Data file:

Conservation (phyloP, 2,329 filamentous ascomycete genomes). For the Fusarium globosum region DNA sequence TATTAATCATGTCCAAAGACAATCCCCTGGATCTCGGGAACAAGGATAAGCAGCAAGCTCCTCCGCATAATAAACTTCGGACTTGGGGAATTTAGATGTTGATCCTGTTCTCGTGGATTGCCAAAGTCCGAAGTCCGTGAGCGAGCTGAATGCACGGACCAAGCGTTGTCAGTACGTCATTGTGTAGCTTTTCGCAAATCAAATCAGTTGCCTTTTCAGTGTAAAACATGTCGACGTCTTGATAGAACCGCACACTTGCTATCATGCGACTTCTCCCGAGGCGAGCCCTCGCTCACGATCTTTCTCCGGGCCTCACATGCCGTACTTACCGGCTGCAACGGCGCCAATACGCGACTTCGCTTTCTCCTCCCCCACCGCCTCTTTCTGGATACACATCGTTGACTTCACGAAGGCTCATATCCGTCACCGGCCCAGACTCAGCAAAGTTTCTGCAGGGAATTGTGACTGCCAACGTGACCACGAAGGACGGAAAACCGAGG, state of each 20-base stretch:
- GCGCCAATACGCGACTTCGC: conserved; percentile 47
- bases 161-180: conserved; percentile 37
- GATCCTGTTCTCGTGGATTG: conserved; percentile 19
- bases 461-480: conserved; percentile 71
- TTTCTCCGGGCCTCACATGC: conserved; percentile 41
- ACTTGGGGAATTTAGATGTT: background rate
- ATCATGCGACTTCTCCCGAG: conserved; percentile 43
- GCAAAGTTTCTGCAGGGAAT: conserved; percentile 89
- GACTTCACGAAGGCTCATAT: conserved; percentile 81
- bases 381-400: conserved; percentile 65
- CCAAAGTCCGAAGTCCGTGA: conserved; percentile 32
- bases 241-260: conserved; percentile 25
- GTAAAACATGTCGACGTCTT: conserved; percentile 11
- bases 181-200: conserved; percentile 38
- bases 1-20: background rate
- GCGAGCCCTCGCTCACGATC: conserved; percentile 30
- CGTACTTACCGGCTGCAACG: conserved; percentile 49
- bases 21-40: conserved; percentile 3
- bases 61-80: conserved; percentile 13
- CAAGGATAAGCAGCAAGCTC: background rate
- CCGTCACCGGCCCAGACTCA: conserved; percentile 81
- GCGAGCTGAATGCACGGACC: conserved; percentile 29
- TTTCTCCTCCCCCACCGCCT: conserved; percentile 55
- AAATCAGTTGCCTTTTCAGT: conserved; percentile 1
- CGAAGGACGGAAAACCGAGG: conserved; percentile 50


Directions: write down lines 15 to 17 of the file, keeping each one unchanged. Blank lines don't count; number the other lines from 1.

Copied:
- bases 181-200: conserved; percentile 38
- bases 1-20: background rate
- GCGAGCCCTCGCTCACGATC: conserved; percentile 30